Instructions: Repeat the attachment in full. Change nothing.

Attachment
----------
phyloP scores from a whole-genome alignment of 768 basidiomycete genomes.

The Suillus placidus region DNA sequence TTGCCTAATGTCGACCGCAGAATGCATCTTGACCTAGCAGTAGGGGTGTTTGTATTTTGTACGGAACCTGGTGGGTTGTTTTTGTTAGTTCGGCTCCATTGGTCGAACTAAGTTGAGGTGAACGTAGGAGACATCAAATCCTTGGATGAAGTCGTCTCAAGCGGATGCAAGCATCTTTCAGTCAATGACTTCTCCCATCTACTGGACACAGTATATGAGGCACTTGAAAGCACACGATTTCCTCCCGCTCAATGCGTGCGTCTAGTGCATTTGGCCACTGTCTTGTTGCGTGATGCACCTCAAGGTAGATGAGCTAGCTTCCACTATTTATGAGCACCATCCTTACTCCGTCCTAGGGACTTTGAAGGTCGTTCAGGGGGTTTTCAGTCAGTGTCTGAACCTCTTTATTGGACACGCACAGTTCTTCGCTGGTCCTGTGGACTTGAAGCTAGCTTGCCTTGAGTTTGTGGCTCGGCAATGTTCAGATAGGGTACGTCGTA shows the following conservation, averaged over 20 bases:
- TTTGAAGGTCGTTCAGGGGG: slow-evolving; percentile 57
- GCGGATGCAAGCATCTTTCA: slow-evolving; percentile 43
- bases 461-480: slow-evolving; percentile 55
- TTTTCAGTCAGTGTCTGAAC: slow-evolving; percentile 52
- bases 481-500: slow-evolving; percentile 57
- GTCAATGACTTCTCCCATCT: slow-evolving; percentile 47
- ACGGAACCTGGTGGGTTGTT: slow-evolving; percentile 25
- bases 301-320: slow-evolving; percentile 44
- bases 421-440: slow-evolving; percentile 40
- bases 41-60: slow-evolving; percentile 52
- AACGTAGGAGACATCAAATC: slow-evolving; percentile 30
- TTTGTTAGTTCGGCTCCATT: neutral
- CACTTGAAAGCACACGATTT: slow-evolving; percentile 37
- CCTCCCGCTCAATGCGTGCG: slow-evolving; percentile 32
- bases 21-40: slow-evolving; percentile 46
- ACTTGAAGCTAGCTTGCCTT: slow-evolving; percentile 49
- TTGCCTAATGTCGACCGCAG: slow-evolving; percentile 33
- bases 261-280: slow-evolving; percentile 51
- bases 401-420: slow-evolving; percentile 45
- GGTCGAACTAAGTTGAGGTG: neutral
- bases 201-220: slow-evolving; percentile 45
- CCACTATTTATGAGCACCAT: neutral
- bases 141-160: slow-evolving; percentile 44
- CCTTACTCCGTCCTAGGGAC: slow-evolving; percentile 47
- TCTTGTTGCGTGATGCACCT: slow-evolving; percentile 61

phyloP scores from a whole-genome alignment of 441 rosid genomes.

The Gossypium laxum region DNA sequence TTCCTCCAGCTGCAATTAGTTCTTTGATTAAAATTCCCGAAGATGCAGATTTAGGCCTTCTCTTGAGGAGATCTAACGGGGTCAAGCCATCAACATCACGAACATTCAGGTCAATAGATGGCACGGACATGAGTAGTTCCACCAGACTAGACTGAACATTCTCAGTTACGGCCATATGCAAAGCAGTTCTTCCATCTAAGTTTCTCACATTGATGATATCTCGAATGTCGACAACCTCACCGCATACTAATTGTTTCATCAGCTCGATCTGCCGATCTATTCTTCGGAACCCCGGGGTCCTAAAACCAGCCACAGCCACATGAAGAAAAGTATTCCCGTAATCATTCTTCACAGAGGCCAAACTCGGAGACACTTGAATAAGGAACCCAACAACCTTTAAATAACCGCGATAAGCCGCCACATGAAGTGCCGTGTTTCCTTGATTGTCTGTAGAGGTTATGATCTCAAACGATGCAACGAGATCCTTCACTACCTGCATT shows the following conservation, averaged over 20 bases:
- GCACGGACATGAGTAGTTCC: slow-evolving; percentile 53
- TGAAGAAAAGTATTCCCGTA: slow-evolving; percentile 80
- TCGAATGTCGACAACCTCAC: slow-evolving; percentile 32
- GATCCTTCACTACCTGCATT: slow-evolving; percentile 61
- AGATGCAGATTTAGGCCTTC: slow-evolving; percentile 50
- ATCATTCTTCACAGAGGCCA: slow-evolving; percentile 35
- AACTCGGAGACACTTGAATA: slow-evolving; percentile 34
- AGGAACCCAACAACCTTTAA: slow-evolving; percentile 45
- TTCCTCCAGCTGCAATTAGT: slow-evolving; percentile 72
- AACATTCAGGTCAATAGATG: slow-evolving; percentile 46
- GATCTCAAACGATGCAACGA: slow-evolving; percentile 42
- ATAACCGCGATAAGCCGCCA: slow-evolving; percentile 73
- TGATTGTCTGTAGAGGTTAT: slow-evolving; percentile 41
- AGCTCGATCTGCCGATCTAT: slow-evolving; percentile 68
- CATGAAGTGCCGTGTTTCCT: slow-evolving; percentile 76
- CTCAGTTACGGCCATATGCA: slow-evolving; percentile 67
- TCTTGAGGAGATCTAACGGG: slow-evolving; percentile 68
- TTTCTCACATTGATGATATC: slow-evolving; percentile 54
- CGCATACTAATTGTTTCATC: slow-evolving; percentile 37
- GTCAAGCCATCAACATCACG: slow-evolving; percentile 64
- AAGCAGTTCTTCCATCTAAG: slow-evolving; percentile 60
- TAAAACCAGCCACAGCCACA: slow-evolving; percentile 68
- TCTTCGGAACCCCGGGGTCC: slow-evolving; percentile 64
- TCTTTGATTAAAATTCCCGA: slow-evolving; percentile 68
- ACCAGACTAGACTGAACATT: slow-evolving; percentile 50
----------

phyloP scores from a whole-genome alignment of 768 basidiomycete genomes.

The Suillus placidus region DNA sequence TTGCCTAATGTCGACCGCAGAATGCATCTTGACCTAGCAGTAGGGGTGTTTGTATTTTGTACGGAACCTGGTGGGTTGTTTTTGTTAGTTCGGCTCCATTGGTCGAACTAAGTTGAGGTGAACGTAGGAGACATCAAATCCTTGGATGAAGTCGTCTCAAGCGGATGCAAGCATCTTTCAGTCAATGACTTCTCCCATCTACTGGACACAGTATATGAGGCACTTGAAAGCACACGATTTCCTCCCGCTCAATGCGTGCGTCTAGTGCATTTGGCCACTGTCTTGTTGCGTGATGCACCTCAAGGTAGATGAGCTAGCTTCCACTATTTATGAGCACCATCCTTACTCCGTCCTAGGGACTTTGAAGGTCGTTCAGGGGGTTTTCAGTCAGTGTCTGAACCTCTTTATTGGACACGCACAGTTCTTCGCTGGTCCTGTGGACTTGAAGCTAGCTTGCCTTGAGTTTGTGGCTCGGCAATGTTCAGATAGGGTACGTCGTA shows the following conservation, averaged over 20 bases:
- TTTGAAGGTCGTTCAGGGGG: slow-evolving; percentile 57
- GCGGATGCAAGCATCTTTCA: slow-evolving; percentile 43
- bases 461-480: slow-evolving; percentile 55
- TTTTCAGTCAGTGTCTGAAC: slow-evolving; percentile 52
- bases 481-500: slow-evolving; percentile 57
- GTCAATGACTTCTCCCATCT: slow-evolving; percentile 47
- ACGGAACCTGGTGGGTTGTT: slow-evolving; percentile 25
- bases 301-320: slow-evolving; percentile 44
- bases 421-440: slow-evolving; percentile 40
- bases 41-60: slow-evolving; percentile 52
- AACGTAGGAGACATCAAATC: slow-evolving; percentile 30
- TTTGTTAGTTCGGCTCCATT: neutral
- CACTTGAAAGCACACGATTT: slow-evolving; percentile 37
- CCTCCCGCTCAATGCGTGCG: slow-evolving; percentile 32
- bases 21-40: slow-evolving; percentile 46
- ACTTGAAGCTAGCTTGCCTT: slow-evolving; percentile 49
- TTGCCTAATGTCGACCGCAG: slow-evolving; percentile 33
- bases 261-280: slow-evolving; percentile 51
- bases 401-420: slow-evolving; percentile 45
- GGTCGAACTAAGTTGAGGTG: neutral
- bases 201-220: slow-evolving; percentile 45
- CCACTATTTATGAGCACCAT: neutral
- bases 141-160: slow-evolving; percentile 44
- CCTTACTCCGTCCTAGGGAC: slow-evolving; percentile 47
- TCTTGTTGCGTGATGCACCT: slow-evolving; percentile 61

phyloP scores from a whole-genome alignment of 441 rosid genomes.

The Gossypium laxum region DNA sequence TTCCTCCAGCTGCAATTAGTTCTTTGATTAAAATTCCCGAAGATGCAGATTTAGGCCTTCTCTTGAGGAGATCTAACGGGGTCAAGCCATCAACATCACGAACATTCAGGTCAATAGATGGCACGGACATGAGTAGTTCCACCAGACTAGACTGAACATTCTCAGTTACGGCCATATGCAAAGCAGTTCTTCCATCTAAGTTTCTCACATTGATGATATCTCGAATGTCGACAACCTCACCGCATACTAATTGTTTCATCAGCTCGATCTGCCGATCTATTCTTCGGAACCCCGGGGTCCTAAAACCAGCCACAGCCACATGAAGAAAAGTATTCCCGTAATCATTCTTCACAGAGGCCAAACTCGGAGACACTTGAATAAGGAACCCAACAACCTTTAAATAACCGCGATAAGCCGCCACATGAAGTGCCGTGTTTCCTTGATTGTCTGTAGAGGTTATGATCTCAAACGATGCAACGAGATCCTTCACTACCTGCATT shows the following conservation, averaged over 20 bases:
- GCACGGACATGAGTAGTTCC: slow-evolving; percentile 53
- TGAAGAAAAGTATTCCCGTA: slow-evolving; percentile 80
- TCGAATGTCGACAACCTCAC: slow-evolving; percentile 32
- GATCCTTCACTACCTGCATT: slow-evolving; percentile 61
- AGATGCAGATTTAGGCCTTC: slow-evolving; percentile 50
- ATCATTCTTCACAGAGGCCA: slow-evolving; percentile 35
- AACTCGGAGACACTTGAATA: slow-evolving; percentile 34
- AGGAACCCAACAACCTTTAA: slow-evolving; percentile 45
- TTCCTCCAGCTGCAATTAGT: slow-evolving; percentile 72
- AACATTCAGGTCAATAGATG: slow-evolving; percentile 46
- GATCTCAAACGATGCAACGA: slow-evolving; percentile 42
- ATAACCGCGATAAGCCGCCA: slow-evolving; percentile 73
- TGATTGTCTGTAGAGGTTAT: slow-evolving; percentile 41
- AGCTCGATCTGCCGATCTAT: slow-evolving; percentile 68
- CATGAAGTGCCGTGTTTCCT: slow-evolving; percentile 76
- CTCAGTTACGGCCATATGCA: slow-evolving; percentile 67
- TCTTGAGGAGATCTAACGGG: slow-evolving; percentile 68
- TTTCTCACATTGATGATATC: slow-evolving; percentile 54
- CGCATACTAATTGTTTCATC: slow-evolving; percentile 37
- GTCAAGCCATCAACATCACG: slow-evolving; percentile 64
- AAGCAGTTCTTCCATCTAAG: slow-evolving; percentile 60
- TAAAACCAGCCACAGCCACA: slow-evolving; percentile 68
- TCTTCGGAACCCCGGGGTCC: slow-evolving; percentile 64
- TCTTTGATTAAAATTCCCGA: slow-evolving; percentile 68
- ACCAGACTAGACTGAACATT: slow-evolving; percentile 50